Keeping America's Food Safe
A Blueprint for Fixing the Food Safety System at the U.S. Department of Health and Human Services
Trust for America’s Health (TFAH) and the Robert Wood Johnson Foundation (RWJF) released their report, Keeping America’s Food Safe: A Blueprint for Fixing the Food Safety System at the U.S. Department of Health and Human Services, which examines problems with the fragmented and antiquated current system and proposes ways to improve the food safety functions at the U.S. Department of Health and Human Services (HHS) to better protect the nation’s food supply.
The report calls for the immediate consolidation of food safety leadership within the Food and Drug Administration (FDA) and ultimately the creation of a separate Food Safety Administration within HHS. Currently, no FDA official whose full-time job is food safety has line authority over all food safety functions. A speedy effort by the Obama administration to consolidate leadership within FDA, followed by Congressional action to create a separate Food Safety Administration, would both ensure immediate progress on food safety and create a platform for long-term success in reducing foodborne illness.
President Barack Obama recently called for restructuring and improving the U.S. food safety system. This report helps provide a road map for the first steps toward revamping the system.
Approximately 80 percent of the food supply is regulated by FDA -- including millions of food producers, processors, transporters, storage facilities, grocery stores, and restaurants -- and the vast majority of known foodborne illnesses are associated with products regulated by FDA. Some recent problems associated with products regulated by FDA include the 2009 Salmonella outbreak in peanut butter and peanut butter products; potential imports of the 2008 melamine-contaminated infant formula and related diary products in China; the 2008 Salmonella outbreak in peppers; and a 2008 Salmonella outbreak from imported cantaloupes.
Some key problems with the current structure of food safety programs at HHS include:
- Inadequate leadership, prioritization, and coordination. No FDA official whose full-time job is food safety has line authority over all food safety functions. FDA’s three major food safety components are managed separately, hampering efforts to effectively prevent disease outbreaks.
- Inadequate technologies and inspection practices. Current laws and practices are antiquated. Existing laws date back to 1906 and 1938, and policies are disproportionately focused on monitoring food after it has been produced, instead of trying to prevent and detect problems throughout the entire production process. And there is no system in place to keep inspection practices up-to-date with the constantly modernizing food production technologies and practices.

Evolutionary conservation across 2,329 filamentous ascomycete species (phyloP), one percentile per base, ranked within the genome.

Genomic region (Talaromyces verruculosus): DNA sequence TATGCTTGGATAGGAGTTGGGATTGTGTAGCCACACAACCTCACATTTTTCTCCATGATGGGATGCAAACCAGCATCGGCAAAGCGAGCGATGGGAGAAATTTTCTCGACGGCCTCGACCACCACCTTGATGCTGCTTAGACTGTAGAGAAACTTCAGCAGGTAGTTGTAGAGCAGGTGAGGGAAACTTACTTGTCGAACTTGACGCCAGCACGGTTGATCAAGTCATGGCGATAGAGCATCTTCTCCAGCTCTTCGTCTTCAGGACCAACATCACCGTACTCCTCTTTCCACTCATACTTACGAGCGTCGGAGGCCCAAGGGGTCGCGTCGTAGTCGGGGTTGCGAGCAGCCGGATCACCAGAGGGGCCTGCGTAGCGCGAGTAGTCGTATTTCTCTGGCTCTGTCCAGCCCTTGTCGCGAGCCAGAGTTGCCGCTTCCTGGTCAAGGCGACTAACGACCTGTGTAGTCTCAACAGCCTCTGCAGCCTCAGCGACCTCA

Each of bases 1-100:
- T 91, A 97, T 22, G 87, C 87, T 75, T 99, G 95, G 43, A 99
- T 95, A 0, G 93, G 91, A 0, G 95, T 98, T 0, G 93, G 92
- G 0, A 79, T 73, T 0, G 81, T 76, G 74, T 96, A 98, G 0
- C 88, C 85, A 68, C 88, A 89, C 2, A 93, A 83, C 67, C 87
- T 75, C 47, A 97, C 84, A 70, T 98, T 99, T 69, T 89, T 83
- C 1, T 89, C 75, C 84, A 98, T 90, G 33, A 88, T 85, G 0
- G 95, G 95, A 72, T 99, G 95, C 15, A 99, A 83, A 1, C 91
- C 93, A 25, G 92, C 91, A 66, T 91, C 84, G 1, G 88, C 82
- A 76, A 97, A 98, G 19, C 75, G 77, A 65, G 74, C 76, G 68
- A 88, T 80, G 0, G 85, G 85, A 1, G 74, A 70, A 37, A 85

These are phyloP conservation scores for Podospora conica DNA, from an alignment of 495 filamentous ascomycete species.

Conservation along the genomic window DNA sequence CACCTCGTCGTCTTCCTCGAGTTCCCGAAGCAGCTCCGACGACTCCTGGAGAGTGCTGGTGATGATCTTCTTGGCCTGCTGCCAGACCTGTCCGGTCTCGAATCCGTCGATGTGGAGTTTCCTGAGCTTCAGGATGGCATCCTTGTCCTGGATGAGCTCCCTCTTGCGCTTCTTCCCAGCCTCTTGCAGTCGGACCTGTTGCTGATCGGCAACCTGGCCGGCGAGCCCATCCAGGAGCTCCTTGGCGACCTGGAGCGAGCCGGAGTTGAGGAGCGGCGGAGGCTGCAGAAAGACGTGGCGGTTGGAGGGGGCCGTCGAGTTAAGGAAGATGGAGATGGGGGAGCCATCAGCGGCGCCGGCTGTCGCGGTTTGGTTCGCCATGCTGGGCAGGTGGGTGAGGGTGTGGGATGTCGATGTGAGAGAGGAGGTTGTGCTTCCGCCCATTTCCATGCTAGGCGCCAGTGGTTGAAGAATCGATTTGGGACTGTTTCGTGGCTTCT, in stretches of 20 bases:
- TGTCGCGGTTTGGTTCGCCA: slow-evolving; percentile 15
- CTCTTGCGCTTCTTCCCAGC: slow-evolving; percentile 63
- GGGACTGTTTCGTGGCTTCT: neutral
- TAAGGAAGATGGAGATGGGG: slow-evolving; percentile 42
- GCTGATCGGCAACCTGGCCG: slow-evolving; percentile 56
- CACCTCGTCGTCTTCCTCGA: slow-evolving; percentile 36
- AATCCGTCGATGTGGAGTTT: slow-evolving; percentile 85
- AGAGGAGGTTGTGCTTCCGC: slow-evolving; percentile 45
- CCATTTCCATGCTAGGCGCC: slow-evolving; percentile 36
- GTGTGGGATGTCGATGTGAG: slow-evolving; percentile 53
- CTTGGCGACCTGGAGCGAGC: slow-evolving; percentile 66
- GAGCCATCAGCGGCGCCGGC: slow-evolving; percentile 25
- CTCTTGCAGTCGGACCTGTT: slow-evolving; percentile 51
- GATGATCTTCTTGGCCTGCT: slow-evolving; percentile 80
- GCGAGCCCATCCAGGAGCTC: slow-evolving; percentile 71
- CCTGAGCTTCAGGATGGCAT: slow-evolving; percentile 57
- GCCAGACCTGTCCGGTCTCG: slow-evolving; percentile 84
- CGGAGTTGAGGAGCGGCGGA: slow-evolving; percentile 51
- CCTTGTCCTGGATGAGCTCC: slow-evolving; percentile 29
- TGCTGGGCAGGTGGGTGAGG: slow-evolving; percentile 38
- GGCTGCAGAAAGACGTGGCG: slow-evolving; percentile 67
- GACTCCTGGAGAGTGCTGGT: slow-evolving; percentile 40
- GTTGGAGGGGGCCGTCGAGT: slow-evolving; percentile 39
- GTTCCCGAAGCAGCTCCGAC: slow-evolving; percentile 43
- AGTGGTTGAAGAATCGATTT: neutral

- Inadequate staffing and resources. The FDA’s Science Board found the agency is chronically underfunded. While the U.S. Government Accountability Office reports the turnover rate in FDA science staff in key areas, including food safety, is twice that of other government agencies.
- Inadequate inspection of imports. Only one percent of imported foods are currently inspected, even though approximately 60 percent of fresh fruits and vegetables and 75 percent of seafood Americans consume is imported.
The Keeping America's Food Safe report recommends:
- Increasing and aligning resources with the highest-risk threats;
- Modernizing the mandate and legal authority of the HHS Secretary to prevent illness, which would include enforcing the duty of food companies to implement modern preventive controls and meet government-established food safety performance standards;
- Immediately establishing a Deputy Commissioner at FDA with line authority over all food safety programs, including the Center for Food Safety and Applied Nutrition, the Center for Veterinary Medicine, and the food functions of the Office of Regulatory Affairs, as an interim step toward creating a Food Safety Administration; and
- Working through Congress toward the creation of a Food Safety Administration within HHS, strategically aligning and elevating the food safety functions currently housed at FDA and better coordinating regulation policies and practices with the surveillance and detection of outbreak functions at CDC and with food safety agencies at the state and local level.
The report was supported by a grant from RWJF.
Complete Report (565K .pdf)
Press Release: New Report Calls Food Safety System Antiquated, Calls for Reform (March 25, 2009)